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Food, glorious food


BY SHELLEY CARROLL

At the best of times, this is a big "food" week for many. The Seder was served in homes across Don Valley North last night, and this Sunday there will be a traditional Easter supper along with a visit from the Easter Bunny. Usually, families gather in large groups to share a meal in observance of these important religious holidays — but of course, things are looking quite different this year.

I could complain about not being able to bring my father home from his long-term care facility due to the quarantine. I could grumble about my daughter having to work at the hospital on Sunday, and every other day, during Holy Week. But I won't. That's because right now there are people all around us who are scrambling after being laid off for the foreseeable future. If we are lucky enough to have the same grocery budget as before, then this is the time to both give thanks and give to people in need. Safe shopping The City’s Emergency Operations Centre (EOC) has been tackling the rise in food insecurity since the day we locked down four weeks ago. For those who are still working or have an unchanged grocery budget, it has taken some time to adjust to the new norms around safe shopping.

By now, most of us know the dos and don’ts made clear by public health experts: 1. Make a list of what you need and designate only one day per week to go to the store. If you haven’t made a list in years, try menu-planning and keeping the list on your phone. It’s a whole new world when you can delete the items as you put them in your cart. 2. Stores have been asked to limit the number of customers inside to allow for physical distancing. We should arrive prepared to comply with their safety systems, which means you may have to line up outside before being allowed in. 3. Once inside the store, shop efficiently — this isn't the time to casually browse. Make sure you are only touching items you are putting in your cart. Stand back and wait for others to finish if they are looking at the items you want — don't reach across or crowd people. 4. My healthcare worker-daughter demands I follow these steps when I return home from the store:

  • Wash my hands immediately after getting home

  • Disinfect each item before putting it away

  • Wash my hands again

Only then does she allow me to touch my darn face for the first time since I left the house. (We’ve nicknamed her "Dr. Carroll" because we can never dispute her COVID-19 rules.)

Now you may ask: what if I'm wearing a mask and gloves? That's fine — but this does not make you invincible. If you have the virus but aren't showing symptoms, that gear may have protected others from you. However, all the shopping rules above still apply. You still need to distance and keep your hands away from your face. If you wear a mask and gloves, you must remove them properly and wash your hands immediately after. When you can't shop Many of the calls my staff team are taking every day are from people who can’t shop. The number of people who cannot afford groceries is growing rapidly. You've heard the latest unemployment numbers — this comes as no surprise. Even in normal times, hundreds of our neighbours in Don Valley North rely on the Oriole Food Space. We call it a "Food Space" rather than a food bank because they function as a food bank two days a week and offer nutrition and cooking programs every other day. Food bank users learn helpful and delicious ways to maximize what they get in their baskets. In turn, this builds their capacity to stretch their limited grocery money and helps make their families more food secure over time.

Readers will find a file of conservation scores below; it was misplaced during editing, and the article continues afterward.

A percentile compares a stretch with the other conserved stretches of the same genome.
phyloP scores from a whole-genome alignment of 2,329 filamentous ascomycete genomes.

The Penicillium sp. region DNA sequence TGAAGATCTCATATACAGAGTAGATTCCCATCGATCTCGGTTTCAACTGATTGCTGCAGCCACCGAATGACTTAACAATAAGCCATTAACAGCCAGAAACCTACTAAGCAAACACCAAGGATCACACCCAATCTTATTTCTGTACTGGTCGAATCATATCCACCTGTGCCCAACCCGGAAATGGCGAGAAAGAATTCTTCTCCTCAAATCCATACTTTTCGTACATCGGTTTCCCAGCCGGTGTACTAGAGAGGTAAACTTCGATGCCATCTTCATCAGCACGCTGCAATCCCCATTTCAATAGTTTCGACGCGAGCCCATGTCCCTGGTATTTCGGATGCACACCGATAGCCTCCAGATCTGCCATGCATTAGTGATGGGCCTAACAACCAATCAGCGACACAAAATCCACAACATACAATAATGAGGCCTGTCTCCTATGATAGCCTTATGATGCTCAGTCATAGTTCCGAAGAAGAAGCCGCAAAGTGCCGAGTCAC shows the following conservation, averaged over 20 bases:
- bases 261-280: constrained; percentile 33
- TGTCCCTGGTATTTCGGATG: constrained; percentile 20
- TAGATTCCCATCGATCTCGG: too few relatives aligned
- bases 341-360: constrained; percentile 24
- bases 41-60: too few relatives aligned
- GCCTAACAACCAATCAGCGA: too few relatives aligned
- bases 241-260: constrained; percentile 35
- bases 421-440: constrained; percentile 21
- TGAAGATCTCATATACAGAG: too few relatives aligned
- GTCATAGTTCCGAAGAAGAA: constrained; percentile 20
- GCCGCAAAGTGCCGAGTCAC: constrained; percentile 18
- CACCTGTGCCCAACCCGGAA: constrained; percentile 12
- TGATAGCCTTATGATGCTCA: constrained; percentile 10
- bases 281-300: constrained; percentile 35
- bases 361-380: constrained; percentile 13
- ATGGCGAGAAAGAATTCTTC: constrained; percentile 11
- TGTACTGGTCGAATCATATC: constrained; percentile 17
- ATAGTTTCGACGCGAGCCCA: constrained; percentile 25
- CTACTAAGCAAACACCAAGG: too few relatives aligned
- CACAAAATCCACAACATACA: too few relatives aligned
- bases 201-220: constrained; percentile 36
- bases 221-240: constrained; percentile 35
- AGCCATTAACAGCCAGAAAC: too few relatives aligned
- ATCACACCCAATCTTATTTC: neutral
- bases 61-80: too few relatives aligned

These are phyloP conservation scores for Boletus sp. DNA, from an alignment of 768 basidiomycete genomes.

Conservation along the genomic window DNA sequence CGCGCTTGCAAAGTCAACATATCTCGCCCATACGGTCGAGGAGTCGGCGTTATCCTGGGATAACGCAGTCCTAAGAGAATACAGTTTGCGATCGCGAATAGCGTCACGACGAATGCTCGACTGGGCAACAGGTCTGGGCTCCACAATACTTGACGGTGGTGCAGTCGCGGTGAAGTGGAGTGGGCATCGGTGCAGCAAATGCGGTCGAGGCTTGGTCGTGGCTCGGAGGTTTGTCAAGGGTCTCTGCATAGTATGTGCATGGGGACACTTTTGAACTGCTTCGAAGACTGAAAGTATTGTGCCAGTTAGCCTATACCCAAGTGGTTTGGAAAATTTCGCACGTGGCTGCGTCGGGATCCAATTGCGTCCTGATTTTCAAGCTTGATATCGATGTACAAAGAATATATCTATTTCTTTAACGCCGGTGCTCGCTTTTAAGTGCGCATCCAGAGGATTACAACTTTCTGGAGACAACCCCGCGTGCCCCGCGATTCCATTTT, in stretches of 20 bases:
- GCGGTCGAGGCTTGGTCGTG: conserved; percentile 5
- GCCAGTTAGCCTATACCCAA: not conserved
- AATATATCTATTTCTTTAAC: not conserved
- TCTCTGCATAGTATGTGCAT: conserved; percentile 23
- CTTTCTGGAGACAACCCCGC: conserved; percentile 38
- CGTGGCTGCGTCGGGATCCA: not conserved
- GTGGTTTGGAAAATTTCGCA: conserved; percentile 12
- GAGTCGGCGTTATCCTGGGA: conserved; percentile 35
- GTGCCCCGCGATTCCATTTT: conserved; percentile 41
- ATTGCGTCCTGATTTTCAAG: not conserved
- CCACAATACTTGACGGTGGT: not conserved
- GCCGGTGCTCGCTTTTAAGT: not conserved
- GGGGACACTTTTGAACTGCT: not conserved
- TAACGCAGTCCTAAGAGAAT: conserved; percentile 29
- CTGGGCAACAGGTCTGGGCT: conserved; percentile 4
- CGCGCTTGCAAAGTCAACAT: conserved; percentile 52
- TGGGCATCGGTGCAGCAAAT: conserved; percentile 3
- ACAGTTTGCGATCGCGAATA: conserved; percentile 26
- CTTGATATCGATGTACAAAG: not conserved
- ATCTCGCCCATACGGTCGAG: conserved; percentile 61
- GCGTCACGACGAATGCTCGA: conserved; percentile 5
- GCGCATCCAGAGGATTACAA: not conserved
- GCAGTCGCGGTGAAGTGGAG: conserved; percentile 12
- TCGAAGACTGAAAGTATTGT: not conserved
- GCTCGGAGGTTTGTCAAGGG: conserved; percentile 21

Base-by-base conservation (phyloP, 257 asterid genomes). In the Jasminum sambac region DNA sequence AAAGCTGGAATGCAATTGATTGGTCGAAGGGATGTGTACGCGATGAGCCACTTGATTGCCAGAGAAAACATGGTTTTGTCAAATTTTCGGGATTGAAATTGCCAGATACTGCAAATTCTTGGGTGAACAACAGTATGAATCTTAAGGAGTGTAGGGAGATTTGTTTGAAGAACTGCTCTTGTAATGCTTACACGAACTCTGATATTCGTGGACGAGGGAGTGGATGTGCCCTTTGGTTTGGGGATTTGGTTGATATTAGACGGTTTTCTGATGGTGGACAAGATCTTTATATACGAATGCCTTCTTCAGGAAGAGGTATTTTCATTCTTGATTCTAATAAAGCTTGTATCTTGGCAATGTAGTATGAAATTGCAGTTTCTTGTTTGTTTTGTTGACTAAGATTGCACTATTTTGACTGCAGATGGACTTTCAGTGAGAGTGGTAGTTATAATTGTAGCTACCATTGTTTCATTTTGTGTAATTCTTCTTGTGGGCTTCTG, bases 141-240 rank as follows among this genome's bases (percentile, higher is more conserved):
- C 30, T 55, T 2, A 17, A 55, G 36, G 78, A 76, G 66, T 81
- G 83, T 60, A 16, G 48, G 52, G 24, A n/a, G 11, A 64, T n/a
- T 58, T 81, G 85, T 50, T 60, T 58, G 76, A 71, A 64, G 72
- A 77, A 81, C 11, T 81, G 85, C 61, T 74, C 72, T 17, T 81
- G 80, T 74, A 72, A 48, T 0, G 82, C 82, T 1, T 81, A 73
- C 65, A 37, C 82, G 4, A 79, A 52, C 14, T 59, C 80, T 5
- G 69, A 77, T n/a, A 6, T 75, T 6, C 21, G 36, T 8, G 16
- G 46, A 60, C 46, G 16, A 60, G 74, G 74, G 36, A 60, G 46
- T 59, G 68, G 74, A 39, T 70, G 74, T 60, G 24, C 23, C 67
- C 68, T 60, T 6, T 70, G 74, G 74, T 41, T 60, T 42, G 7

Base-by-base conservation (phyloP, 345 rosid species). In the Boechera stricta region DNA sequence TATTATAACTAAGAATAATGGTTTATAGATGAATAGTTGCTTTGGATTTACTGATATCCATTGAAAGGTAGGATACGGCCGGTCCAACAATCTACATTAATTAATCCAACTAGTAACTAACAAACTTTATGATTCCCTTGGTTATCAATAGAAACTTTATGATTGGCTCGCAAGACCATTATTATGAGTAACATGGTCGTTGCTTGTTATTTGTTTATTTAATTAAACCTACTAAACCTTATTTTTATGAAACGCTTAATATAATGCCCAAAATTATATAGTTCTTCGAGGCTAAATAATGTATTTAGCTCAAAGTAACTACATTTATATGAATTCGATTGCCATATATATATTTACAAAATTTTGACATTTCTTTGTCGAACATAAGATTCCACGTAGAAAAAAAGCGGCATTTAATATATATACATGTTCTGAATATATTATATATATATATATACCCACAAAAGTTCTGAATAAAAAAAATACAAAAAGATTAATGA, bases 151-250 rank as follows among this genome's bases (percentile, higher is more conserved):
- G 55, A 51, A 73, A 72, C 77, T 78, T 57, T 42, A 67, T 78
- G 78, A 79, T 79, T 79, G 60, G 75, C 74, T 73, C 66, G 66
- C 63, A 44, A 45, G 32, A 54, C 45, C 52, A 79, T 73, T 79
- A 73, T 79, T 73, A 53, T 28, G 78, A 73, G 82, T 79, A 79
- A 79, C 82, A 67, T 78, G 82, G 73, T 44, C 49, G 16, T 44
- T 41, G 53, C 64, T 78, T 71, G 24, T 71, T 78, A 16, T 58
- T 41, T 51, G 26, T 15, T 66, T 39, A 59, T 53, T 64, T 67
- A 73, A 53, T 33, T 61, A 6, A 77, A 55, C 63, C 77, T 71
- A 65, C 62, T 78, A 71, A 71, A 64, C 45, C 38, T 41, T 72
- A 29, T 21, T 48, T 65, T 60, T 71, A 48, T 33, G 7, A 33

Now, the Oriole Food Space has to scale up to serve thousands. Their parent organization, North York Harvest, is doing their best to help. The EOC has helped by providing a forklift for much larger delivery operations. But moving forward, Oriole can’t do it alone. As a result, the City is working with several large food banks as well as community and corporate partners to develop a food access strategy. Part of this strategy involves opening up additional food banks in some library branches and Toronto Community Housing buildings. You can visit 211.ca to find out where and how to use these services. The City is also working with the Red Cross and other partners to provide food hamper delivery to seniors and others in need who are unable to leave their homes. This service is made available for qualifying seniors and others in self-isolation who do not have alternative access to food. If this applies to you, call 1-833-204-9952 for eligibility and registration information.

How to help If you want to help your neighbours, you can donate non-perishable food to food banks or drop off food donations at local fire halls. If you know of any restaurants wondering what to do with extra food, encourage them to donate to Second Harvest’s FoodRescue.ca. Those interested in volunteering should register with Volunteer Toronto or SPARK Ontario. However, the best way you can help is through a cash donation. Volunteering to help sort food is difficult right now due to social distancing rules, but you can feel confident about a cash donation. When you go online and donate to North York Harvest, you are helping our Oriole Food Space. I have been to their headquarters multiple times to help sort food, and I can tell you they are administratively lean — your donation really does end up in hungry mouths.

We may not be able to visit and gather with our loved ones for Passover, Easter and Ramadan like we have in previous years, but we can still foster the holiday spirit by helping our neighbours in need. After all, we are in this together.

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